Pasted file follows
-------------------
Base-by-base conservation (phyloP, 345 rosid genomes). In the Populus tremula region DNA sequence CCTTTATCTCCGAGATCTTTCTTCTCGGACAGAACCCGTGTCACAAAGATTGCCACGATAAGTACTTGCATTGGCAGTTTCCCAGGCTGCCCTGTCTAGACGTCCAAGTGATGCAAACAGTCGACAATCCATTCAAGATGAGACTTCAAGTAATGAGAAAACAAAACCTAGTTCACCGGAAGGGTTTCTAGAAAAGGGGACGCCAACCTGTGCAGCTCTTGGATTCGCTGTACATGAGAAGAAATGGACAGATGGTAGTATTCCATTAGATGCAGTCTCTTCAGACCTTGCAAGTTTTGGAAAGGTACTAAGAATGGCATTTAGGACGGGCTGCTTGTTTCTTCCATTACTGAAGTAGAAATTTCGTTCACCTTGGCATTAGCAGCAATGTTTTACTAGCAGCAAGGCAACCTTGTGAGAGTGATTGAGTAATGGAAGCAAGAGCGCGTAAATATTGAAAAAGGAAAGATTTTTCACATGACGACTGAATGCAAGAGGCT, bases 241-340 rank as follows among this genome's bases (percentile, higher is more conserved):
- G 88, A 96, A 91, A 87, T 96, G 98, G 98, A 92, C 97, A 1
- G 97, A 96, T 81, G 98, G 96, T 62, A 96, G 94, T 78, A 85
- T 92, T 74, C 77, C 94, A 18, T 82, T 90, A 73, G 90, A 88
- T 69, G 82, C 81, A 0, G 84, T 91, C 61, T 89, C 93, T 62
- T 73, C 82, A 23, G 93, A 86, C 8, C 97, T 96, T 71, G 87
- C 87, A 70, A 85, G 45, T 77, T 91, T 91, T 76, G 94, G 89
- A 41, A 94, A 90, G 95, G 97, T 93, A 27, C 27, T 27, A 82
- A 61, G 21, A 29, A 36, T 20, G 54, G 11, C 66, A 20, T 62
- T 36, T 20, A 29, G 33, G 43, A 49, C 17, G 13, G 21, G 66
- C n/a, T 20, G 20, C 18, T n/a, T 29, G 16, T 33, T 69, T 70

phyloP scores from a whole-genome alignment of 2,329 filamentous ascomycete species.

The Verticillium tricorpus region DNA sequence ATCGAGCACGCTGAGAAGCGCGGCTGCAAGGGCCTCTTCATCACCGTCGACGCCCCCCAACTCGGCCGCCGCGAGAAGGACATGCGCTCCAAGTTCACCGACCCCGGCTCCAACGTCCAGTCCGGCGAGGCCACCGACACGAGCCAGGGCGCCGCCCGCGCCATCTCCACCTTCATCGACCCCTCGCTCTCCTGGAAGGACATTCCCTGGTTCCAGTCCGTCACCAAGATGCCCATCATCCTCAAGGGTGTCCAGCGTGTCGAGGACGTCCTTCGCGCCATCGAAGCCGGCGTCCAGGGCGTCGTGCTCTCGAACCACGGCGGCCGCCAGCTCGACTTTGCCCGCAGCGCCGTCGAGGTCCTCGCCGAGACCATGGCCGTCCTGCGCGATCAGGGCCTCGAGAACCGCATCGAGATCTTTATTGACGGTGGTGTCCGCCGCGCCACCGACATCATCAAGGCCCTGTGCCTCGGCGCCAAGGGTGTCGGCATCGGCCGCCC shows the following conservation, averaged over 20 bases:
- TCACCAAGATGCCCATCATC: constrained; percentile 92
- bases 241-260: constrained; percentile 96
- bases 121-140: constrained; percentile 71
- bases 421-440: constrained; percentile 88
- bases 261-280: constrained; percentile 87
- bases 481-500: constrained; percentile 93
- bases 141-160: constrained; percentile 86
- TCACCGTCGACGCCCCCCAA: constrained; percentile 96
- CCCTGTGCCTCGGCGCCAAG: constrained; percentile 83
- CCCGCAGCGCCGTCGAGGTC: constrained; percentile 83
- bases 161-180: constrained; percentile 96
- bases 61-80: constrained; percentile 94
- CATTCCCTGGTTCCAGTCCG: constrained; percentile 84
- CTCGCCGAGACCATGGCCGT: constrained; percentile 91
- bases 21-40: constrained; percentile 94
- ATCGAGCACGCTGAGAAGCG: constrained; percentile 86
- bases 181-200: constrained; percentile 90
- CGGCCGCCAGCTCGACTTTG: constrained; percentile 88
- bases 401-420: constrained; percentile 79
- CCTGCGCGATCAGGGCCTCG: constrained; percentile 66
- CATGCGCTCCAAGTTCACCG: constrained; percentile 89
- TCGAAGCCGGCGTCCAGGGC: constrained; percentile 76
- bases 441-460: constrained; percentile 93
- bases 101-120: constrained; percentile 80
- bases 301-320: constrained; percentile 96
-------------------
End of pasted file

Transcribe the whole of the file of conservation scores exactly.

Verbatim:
Base-by-base conservation (phyloP, 345 rosid genomes). In the Populus tremula region DNA sequence CCTTTATCTCCGAGATCTTTCTTCTCGGACAGAACCCGTGTCACAAAGATTGCCACGATAAGTACTTGCATTGGCAGTTTCCCAGGCTGCCCTGTCTAGACGTCCAAGTGATGCAAACAGTCGACAATCCATTCAAGATGAGACTTCAAGTAATGAGAAAACAAAACCTAGTTCACCGGAAGGGTTTCTAGAAAAGGGGACGCCAACCTGTGCAGCTCTTGGATTCGCTGTACATGAGAAGAAATGGACAGATGGTAGTATTCCATTAGATGCAGTCTCTTCAGACCTTGCAAGTTTTGGAAAGGTACTAAGAATGGCATTTAGGACGGGCTGCTTGTTTCTTCCATTACTGAAGTAGAAATTTCGTTCACCTTGGCATTAGCAGCAATGTTTTACTAGCAGCAAGGCAACCTTGTGAGAGTGATTGAGTAATGGAAGCAAGAGCGCGTAAATATTGAAAAAGGAAAGATTTTTCACATGACGACTGAATGCAAGAGGCT, bases 241-340 rank as follows among this genome's bases (percentile, higher is more conserved):
- G 88, A 96, A 91, A 87, T 96, G 98, G 98, A 92, C 97, A 1
- G 97, A 96, T 81, G 98, G 96, T 62, A 96, G 94, T 78, A 85
- T 92, T 74, C 77, C 94, A 18, T 82, T 90, A 73, G 90, A 88
- T 69, G 82, C 81, A 0, G 84, T 91, C 61, T 89, C 93, T 62
- T 73, C 82, A 23, G 93, A 86, C 8, C 97, T 96, T 71, G 87
- C 87, A 70, A 85, G 45, T 77, T 91, T 91, T 76, G 94, G 89
- A 41, A 94, A 90, G 95, G 97, T 93, A 27, C 27, T 27, A 82
- A 61, G 21, A 29, A 36, T 20, G 54, G 11, C 66, A 20, T 62
- T 36, T 20, A 29, G 33, G 43, A 49, C 17, G 13, G 21, G 66
- C n/a, T 20, G 20, C 18, T n/a, T 29, G 16, T 33, T 69, T 70

phyloP scores from a whole-genome alignment of 2,329 filamentous ascomycete species.

The Verticillium tricorpus region DNA sequence ATCGAGCACGCTGAGAAGCGCGGCTGCAAGGGCCTCTTCATCACCGTCGACGCCCCCCAACTCGGCCGCCGCGAGAAGGACATGCGCTCCAAGTTCACCGACCCCGGCTCCAACGTCCAGTCCGGCGAGGCCACCGACACGAGCCAGGGCGCCGCCCGCGCCATCTCCACCTTCATCGACCCCTCGCTCTCCTGGAAGGACATTCCCTGGTTCCAGTCCGTCACCAAGATGCCCATCATCCTCAAGGGTGTCCAGCGTGTCGAGGACGTCCTTCGCGCCATCGAAGCCGGCGTCCAGGGCGTCGTGCTCTCGAACCACGGCGGCCGCCAGCTCGACTTTGCCCGCAGCGCCGTCGAGGTCCTCGCCGAGACCATGGCCGTCCTGCGCGATCAGGGCCTCGAGAACCGCATCGAGATCTTTATTGACGGTGGTGTCCGCCGCGCCACCGACATCATCAAGGCCCTGTGCCTCGGCGCCAAGGGTGTCGGCATCGGCCGCCC shows the following conservation, averaged over 20 bases:
- TCACCAAGATGCCCATCATC: constrained; percentile 92
- bases 241-260: constrained; percentile 96
- bases 121-140: constrained; percentile 71
- bases 421-440: constrained; percentile 88
- bases 261-280: constrained; percentile 87
- bases 481-500: constrained; percentile 93
- bases 141-160: constrained; percentile 86
- TCACCGTCGACGCCCCCCAA: constrained; percentile 96
- CCCTGTGCCTCGGCGCCAAG: constrained; percentile 83
- CCCGCAGCGCCGTCGAGGTC: constrained; percentile 83
- bases 161-180: constrained; percentile 96
- bases 61-80: constrained; percentile 94
- CATTCCCTGGTTCCAGTCCG: constrained; percentile 84
- CTCGCCGAGACCATGGCCGT: constrained; percentile 91
- bases 21-40: constrained; percentile 94
- ATCGAGCACGCTGAGAAGCG: constrained; percentile 86
- bases 181-200: constrained; percentile 90
- CGGCCGCCAGCTCGACTTTG: constrained; percentile 88
- bases 401-420: constrained; percentile 79
- CCTGCGCGATCAGGGCCTCG: constrained; percentile 66
- CATGCGCTCCAAGTTCACCG: constrained; percentile 89
- TCGAAGCCGGCGTCCAGGGC: constrained; percentile 76
- bases 441-460: constrained; percentile 93
- bases 101-120: constrained; percentile 80
- bases 301-320: constrained; percentile 96